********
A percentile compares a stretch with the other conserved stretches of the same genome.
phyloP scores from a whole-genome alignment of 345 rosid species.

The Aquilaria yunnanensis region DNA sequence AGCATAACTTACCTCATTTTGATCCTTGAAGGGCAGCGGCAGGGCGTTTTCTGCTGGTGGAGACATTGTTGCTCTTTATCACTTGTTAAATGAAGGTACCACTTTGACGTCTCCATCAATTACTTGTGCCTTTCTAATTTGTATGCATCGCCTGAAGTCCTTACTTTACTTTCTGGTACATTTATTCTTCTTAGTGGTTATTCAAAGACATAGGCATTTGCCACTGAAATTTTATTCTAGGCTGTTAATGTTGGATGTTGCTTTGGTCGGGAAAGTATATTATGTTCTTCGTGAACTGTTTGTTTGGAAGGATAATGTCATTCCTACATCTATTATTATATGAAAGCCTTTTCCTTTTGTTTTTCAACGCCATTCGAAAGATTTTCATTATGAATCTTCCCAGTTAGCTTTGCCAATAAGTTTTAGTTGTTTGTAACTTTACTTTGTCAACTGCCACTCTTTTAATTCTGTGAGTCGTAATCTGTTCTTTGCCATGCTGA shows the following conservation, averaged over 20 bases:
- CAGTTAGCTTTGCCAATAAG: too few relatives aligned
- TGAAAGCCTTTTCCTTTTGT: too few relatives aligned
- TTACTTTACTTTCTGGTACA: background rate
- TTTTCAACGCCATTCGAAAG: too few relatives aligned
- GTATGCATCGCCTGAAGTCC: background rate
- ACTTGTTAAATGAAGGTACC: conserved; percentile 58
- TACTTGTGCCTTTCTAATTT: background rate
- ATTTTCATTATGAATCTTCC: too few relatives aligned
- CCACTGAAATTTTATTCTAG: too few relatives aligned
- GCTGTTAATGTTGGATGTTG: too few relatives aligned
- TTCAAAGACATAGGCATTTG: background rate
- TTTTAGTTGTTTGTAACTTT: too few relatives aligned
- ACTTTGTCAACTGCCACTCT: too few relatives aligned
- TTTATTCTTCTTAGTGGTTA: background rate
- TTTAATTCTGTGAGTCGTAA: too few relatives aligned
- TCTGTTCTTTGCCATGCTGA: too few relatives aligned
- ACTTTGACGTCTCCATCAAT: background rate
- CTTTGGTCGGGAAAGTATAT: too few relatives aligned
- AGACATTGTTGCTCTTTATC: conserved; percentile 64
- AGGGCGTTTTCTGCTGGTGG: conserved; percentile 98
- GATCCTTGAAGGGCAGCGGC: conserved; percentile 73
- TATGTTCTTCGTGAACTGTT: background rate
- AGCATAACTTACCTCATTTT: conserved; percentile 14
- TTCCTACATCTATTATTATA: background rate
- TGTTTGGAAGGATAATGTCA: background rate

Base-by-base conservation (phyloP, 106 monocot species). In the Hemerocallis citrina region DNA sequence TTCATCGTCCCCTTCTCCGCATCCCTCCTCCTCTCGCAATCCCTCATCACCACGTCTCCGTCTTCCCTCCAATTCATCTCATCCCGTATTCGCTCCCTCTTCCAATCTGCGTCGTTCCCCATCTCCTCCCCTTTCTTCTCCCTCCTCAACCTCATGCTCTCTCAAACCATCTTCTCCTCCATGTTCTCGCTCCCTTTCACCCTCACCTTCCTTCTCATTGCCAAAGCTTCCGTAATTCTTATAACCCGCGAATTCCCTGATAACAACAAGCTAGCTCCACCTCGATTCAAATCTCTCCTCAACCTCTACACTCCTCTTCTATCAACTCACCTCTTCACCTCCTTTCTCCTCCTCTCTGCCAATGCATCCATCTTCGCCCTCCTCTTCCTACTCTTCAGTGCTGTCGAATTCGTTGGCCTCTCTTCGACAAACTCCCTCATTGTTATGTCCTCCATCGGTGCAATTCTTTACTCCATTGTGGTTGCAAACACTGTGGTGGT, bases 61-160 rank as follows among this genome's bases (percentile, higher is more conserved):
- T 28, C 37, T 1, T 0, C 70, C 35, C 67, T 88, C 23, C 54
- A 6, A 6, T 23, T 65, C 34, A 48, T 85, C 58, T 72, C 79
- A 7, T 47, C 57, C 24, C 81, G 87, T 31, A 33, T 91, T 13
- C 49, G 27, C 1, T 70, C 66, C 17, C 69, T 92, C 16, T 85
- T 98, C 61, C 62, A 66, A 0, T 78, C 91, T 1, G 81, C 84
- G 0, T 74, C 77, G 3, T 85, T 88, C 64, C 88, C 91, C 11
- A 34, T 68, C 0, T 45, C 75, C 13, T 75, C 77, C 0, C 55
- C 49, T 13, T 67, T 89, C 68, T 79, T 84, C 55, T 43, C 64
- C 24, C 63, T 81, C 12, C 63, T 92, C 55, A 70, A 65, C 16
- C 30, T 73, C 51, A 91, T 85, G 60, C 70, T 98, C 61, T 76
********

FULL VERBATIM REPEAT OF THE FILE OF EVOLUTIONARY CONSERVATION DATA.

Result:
A percentile compares a stretch with the other conserved stretches of the same genome.
phyloP scores from a whole-genome alignment of 345 rosid species.

The Aquilaria yunnanensis region DNA sequence AGCATAACTTACCTCATTTTGATCCTTGAAGGGCAGCGGCAGGGCGTTTTCTGCTGGTGGAGACATTGTTGCTCTTTATCACTTGTTAAATGAAGGTACCACTTTGACGTCTCCATCAATTACTTGTGCCTTTCTAATTTGTATGCATCGCCTGAAGTCCTTACTTTACTTTCTGGTACATTTATTCTTCTTAGTGGTTATTCAAAGACATAGGCATTTGCCACTGAAATTTTATTCTAGGCTGTTAATGTTGGATGTTGCTTTGGTCGGGAAAGTATATTATGTTCTTCGTGAACTGTTTGTTTGGAAGGATAATGTCATTCCTACATCTATTATTATATGAAAGCCTTTTCCTTTTGTTTTTCAACGCCATTCGAAAGATTTTCATTATGAATCTTCCCAGTTAGCTTTGCCAATAAGTTTTAGTTGTTTGTAACTTTACTTTGTCAACTGCCACTCTTTTAATTCTGTGAGTCGTAATCTGTTCTTTGCCATGCTGA shows the following conservation, averaged over 20 bases:
- CAGTTAGCTTTGCCAATAAG: too few relatives aligned
- TGAAAGCCTTTTCCTTTTGT: too few relatives aligned
- TTACTTTACTTTCTGGTACA: background rate
- TTTTCAACGCCATTCGAAAG: too few relatives aligned
- GTATGCATCGCCTGAAGTCC: background rate
- ACTTGTTAAATGAAGGTACC: conserved; percentile 58
- TACTTGTGCCTTTCTAATTT: background rate
- ATTTTCATTATGAATCTTCC: too few relatives aligned
- CCACTGAAATTTTATTCTAG: too few relatives aligned
- GCTGTTAATGTTGGATGTTG: too few relatives aligned
- TTCAAAGACATAGGCATTTG: background rate
- TTTTAGTTGTTTGTAACTTT: too few relatives aligned
- ACTTTGTCAACTGCCACTCT: too few relatives aligned
- TTTATTCTTCTTAGTGGTTA: background rate
- TTTAATTCTGTGAGTCGTAA: too few relatives aligned
- TCTGTTCTTTGCCATGCTGA: too few relatives aligned
- ACTTTGACGTCTCCATCAAT: background rate
- CTTTGGTCGGGAAAGTATAT: too few relatives aligned
- AGACATTGTTGCTCTTTATC: conserved; percentile 64
- AGGGCGTTTTCTGCTGGTGG: conserved; percentile 98
- GATCCTTGAAGGGCAGCGGC: conserved; percentile 73
- TATGTTCTTCGTGAACTGTT: background rate
- AGCATAACTTACCTCATTTT: conserved; percentile 14
- TTCCTACATCTATTATTATA: background rate
- TGTTTGGAAGGATAATGTCA: background rate

Base-by-base conservation (phyloP, 106 monocot species). In the Hemerocallis citrina region DNA sequence TTCATCGTCCCCTTCTCCGCATCCCTCCTCCTCTCGCAATCCCTCATCACCACGTCTCCGTCTTCCCTCCAATTCATCTCATCCCGTATTCGCTCCCTCTTCCAATCTGCGTCGTTCCCCATCTCCTCCCCTTTCTTCTCCCTCCTCAACCTCATGCTCTCTCAAACCATCTTCTCCTCCATGTTCTCGCTCCCTTTCACCCTCACCTTCCTTCTCATTGCCAAAGCTTCCGTAATTCTTATAACCCGCGAATTCCCTGATAACAACAAGCTAGCTCCACCTCGATTCAAATCTCTCCTCAACCTCTACACTCCTCTTCTATCAACTCACCTCTTCACCTCCTTTCTCCTCCTCTCTGCCAATGCATCCATCTTCGCCCTCCTCTTCCTACTCTTCAGTGCTGTCGAATTCGTTGGCCTCTCTTCGACAAACTCCCTCATTGTTATGTCCTCCATCGGTGCAATTCTTTACTCCATTGTGGTTGCAAACACTGTGGTGGT, bases 61-160 rank as follows among this genome's bases (percentile, higher is more conserved):
- T 28, C 37, T 1, T 0, C 70, C 35, C 67, T 88, C 23, C 54
- A 6, A 6, T 23, T 65, C 34, A 48, T 85, C 58, T 72, C 79
- A 7, T 47, C 57, C 24, C 81, G 87, T 31, A 33, T 91, T 13
- C 49, G 27, C 1, T 70, C 66, C 17, C 69, T 92, C 16, T 85
- T 98, C 61, C 62, A 66, A 0, T 78, C 91, T 1, G 81, C 84
- G 0, T 74, C 77, G 3, T 85, T 88, C 64, C 88, C 91, C 11
- A 34, T 68, C 0, T 45, C 75, C 13, T 75, C 77, C 0, C 55
- C 49, T 13, T 67, T 89, C 68, T 79, T 84, C 55, T 43, C 64
- C 24, C 63, T 81, C 12, C 63, T 92, C 55, A 70, A 65, C 16
- C 30, T 73, C 51, A 91, T 85, G 60, C 70, T 98, C 61, T 76